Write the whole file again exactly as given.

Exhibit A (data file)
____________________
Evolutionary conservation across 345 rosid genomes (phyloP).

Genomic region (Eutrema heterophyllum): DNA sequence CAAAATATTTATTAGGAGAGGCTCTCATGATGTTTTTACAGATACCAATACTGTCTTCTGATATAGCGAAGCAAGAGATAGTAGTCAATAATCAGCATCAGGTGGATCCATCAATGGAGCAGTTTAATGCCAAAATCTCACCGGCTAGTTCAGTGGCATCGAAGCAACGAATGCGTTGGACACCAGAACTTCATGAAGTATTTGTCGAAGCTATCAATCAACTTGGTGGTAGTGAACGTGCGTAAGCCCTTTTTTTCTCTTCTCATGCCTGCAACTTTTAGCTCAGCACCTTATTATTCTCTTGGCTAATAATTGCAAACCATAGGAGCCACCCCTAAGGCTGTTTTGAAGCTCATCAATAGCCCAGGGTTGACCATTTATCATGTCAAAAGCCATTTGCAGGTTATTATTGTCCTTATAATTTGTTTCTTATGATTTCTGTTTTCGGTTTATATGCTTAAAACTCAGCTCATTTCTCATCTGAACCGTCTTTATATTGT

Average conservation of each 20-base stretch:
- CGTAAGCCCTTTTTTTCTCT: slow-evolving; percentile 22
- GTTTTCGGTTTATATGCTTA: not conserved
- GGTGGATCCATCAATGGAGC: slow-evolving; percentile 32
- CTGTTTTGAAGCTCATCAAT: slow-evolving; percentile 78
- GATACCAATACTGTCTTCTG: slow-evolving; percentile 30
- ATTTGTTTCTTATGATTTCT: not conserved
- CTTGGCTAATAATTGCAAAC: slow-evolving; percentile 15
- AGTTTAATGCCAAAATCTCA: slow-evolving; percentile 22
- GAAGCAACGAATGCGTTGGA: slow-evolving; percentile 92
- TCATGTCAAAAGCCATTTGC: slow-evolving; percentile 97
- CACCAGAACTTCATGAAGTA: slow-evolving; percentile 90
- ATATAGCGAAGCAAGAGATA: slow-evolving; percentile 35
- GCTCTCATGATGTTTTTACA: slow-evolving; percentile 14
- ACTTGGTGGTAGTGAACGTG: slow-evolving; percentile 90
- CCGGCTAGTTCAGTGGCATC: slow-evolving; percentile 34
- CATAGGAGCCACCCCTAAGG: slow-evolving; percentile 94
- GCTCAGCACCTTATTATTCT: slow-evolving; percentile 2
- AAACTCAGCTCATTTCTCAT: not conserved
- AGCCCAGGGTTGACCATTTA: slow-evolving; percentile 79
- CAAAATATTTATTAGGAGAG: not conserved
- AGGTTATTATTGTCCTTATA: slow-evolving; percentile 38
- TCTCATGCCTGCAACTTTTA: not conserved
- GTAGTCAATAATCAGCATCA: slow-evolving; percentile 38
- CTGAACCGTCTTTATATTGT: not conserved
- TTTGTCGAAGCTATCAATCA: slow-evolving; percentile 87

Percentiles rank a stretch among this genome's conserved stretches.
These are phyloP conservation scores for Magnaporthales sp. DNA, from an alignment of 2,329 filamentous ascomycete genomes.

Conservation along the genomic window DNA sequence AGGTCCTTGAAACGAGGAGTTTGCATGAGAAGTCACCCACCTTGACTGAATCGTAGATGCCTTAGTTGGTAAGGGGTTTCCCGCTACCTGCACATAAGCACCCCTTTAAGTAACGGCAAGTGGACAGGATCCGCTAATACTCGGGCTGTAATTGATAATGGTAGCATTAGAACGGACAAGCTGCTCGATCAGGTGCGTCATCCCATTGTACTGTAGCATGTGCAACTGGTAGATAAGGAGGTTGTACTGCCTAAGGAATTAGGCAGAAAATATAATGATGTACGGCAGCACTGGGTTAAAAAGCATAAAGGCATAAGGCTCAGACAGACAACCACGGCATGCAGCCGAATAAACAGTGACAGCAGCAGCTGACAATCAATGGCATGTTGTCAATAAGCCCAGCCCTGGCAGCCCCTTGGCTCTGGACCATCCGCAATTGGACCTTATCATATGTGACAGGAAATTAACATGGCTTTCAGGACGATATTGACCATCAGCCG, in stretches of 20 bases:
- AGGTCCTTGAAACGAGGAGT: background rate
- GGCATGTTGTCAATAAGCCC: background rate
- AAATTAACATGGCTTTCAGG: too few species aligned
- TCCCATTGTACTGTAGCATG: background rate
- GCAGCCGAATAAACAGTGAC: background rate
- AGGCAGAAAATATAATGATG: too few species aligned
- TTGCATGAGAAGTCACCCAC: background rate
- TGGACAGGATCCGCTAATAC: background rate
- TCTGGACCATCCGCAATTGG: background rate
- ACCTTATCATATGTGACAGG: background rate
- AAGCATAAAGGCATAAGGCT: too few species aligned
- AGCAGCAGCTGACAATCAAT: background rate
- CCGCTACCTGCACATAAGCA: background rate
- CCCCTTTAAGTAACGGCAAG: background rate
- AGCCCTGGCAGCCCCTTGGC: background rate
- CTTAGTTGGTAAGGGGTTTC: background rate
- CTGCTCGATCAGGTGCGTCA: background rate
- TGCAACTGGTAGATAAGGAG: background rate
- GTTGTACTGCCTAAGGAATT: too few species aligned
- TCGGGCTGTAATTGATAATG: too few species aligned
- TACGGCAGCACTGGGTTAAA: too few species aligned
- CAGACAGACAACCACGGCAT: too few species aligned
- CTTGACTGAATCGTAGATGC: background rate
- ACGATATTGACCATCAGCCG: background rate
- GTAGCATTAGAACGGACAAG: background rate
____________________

Evolutionary conservation across 345 rosid genomes (phyloP).

Genomic region (Eutrema heterophyllum): DNA sequence CAAAATATTTATTAGGAGAGGCTCTCATGATGTTTTTACAGATACCAATACTGTCTTCTGATATAGCGAAGCAAGAGATAGTAGTCAATAATCAGCATCAGGTGGATCCATCAATGGAGCAGTTTAATGCCAAAATCTCACCGGCTAGTTCAGTGGCATCGAAGCAACGAATGCGTTGGACACCAGAACTTCATGAAGTATTTGTCGAAGCTATCAATCAACTTGGTGGTAGTGAACGTGCGTAAGCCCTTTTTTTCTCTTCTCATGCCTGCAACTTTTAGCTCAGCACCTTATTATTCTCTTGGCTAATAATTGCAAACCATAGGAGCCACCCCTAAGGCTGTTTTGAAGCTCATCAATAGCCCAGGGTTGACCATTTATCATGTCAAAAGCCATTTGCAGGTTATTATTGTCCTTATAATTTGTTTCTTATGATTTCTGTTTTCGGTTTATATGCTTAAAACTCAGCTCATTTCTCATCTGAACCGTCTTTATATTGT

Average conservation of each 20-base stretch:
- CGTAAGCCCTTTTTTTCTCT: slow-evolving; percentile 22
- GTTTTCGGTTTATATGCTTA: not conserved
- GGTGGATCCATCAATGGAGC: slow-evolving; percentile 32
- CTGTTTTGAAGCTCATCAAT: slow-evolving; percentile 78
- GATACCAATACTGTCTTCTG: slow-evolving; percentile 30
- ATTTGTTTCTTATGATTTCT: not conserved
- CTTGGCTAATAATTGCAAAC: slow-evolving; percentile 15
- AGTTTAATGCCAAAATCTCA: slow-evolving; percentile 22
- GAAGCAACGAATGCGTTGGA: slow-evolving; percentile 92
- TCATGTCAAAAGCCATTTGC: slow-evolving; percentile 97
- CACCAGAACTTCATGAAGTA: slow-evolving; percentile 90
- ATATAGCGAAGCAAGAGATA: slow-evolving; percentile 35
- GCTCTCATGATGTTTTTACA: slow-evolving; percentile 14
- ACTTGGTGGTAGTGAACGTG: slow-evolving; percentile 90
- CCGGCTAGTTCAGTGGCATC: slow-evolving; percentile 34
- CATAGGAGCCACCCCTAAGG: slow-evolving; percentile 94
- GCTCAGCACCTTATTATTCT: slow-evolving; percentile 2
- AAACTCAGCTCATTTCTCAT: not conserved
- AGCCCAGGGTTGACCATTTA: slow-evolving; percentile 79
- CAAAATATTTATTAGGAGAG: not conserved
- AGGTTATTATTGTCCTTATA: slow-evolving; percentile 38
- TCTCATGCCTGCAACTTTTA: not conserved
- GTAGTCAATAATCAGCATCA: slow-evolving; percentile 38
- CTGAACCGTCTTTATATTGT: not conserved
- TTTGTCGAAGCTATCAATCA: slow-evolving; percentile 87

Percentiles rank a stretch among this genome's conserved stretches.
These are phyloP conservation scores for Magnaporthales sp. DNA, from an alignment of 2,329 filamentous ascomycete genomes.

Conservation along the genomic window DNA sequence AGGTCCTTGAAACGAGGAGTTTGCATGAGAAGTCACCCACCTTGACTGAATCGTAGATGCCTTAGTTGGTAAGGGGTTTCCCGCTACCTGCACATAAGCACCCCTTTAAGTAACGGCAAGTGGACAGGATCCGCTAATACTCGGGCTGTAATTGATAATGGTAGCATTAGAACGGACAAGCTGCTCGATCAGGTGCGTCATCCCATTGTACTGTAGCATGTGCAACTGGTAGATAAGGAGGTTGTACTGCCTAAGGAATTAGGCAGAAAATATAATGATGTACGGCAGCACTGGGTTAAAAAGCATAAAGGCATAAGGCTCAGACAGACAACCACGGCATGCAGCCGAATAAACAGTGACAGCAGCAGCTGACAATCAATGGCATGTTGTCAATAAGCCCAGCCCTGGCAGCCCCTTGGCTCTGGACCATCCGCAATTGGACCTTATCATATGTGACAGGAAATTAACATGGCTTTCAGGACGATATTGACCATCAGCCG, in stretches of 20 bases:
- AGGTCCTTGAAACGAGGAGT: background rate
- GGCATGTTGTCAATAAGCCC: background rate
- AAATTAACATGGCTTTCAGG: too few species aligned
- TCCCATTGTACTGTAGCATG: background rate
- GCAGCCGAATAAACAGTGAC: background rate
- AGGCAGAAAATATAATGATG: too few species aligned
- TTGCATGAGAAGTCACCCAC: background rate
- TGGACAGGATCCGCTAATAC: background rate
- TCTGGACCATCCGCAATTGG: background rate
- ACCTTATCATATGTGACAGG: background rate
- AAGCATAAAGGCATAAGGCT: too few species aligned
- AGCAGCAGCTGACAATCAAT: background rate
- CCGCTACCTGCACATAAGCA: background rate
- CCCCTTTAAGTAACGGCAAG: background rate
- AGCCCTGGCAGCCCCTTGGC: background rate
- CTTAGTTGGTAAGGGGTTTC: background rate
- CTGCTCGATCAGGTGCGTCA: background rate
- TGCAACTGGTAGATAAGGAG: background rate
- GTTGTACTGCCTAAGGAATT: too few species aligned
- TCGGGCTGTAATTGATAATG: too few species aligned
- TACGGCAGCACTGGGTTAAA: too few species aligned
- CAGACAGACAACCACGGCAT: too few species aligned
- CTTGACTGAATCGTAGATGC: background rate
- ACGATATTGACCATCAGCCG: background rate
- GTAGCATTAGAACGGACAAG: background rate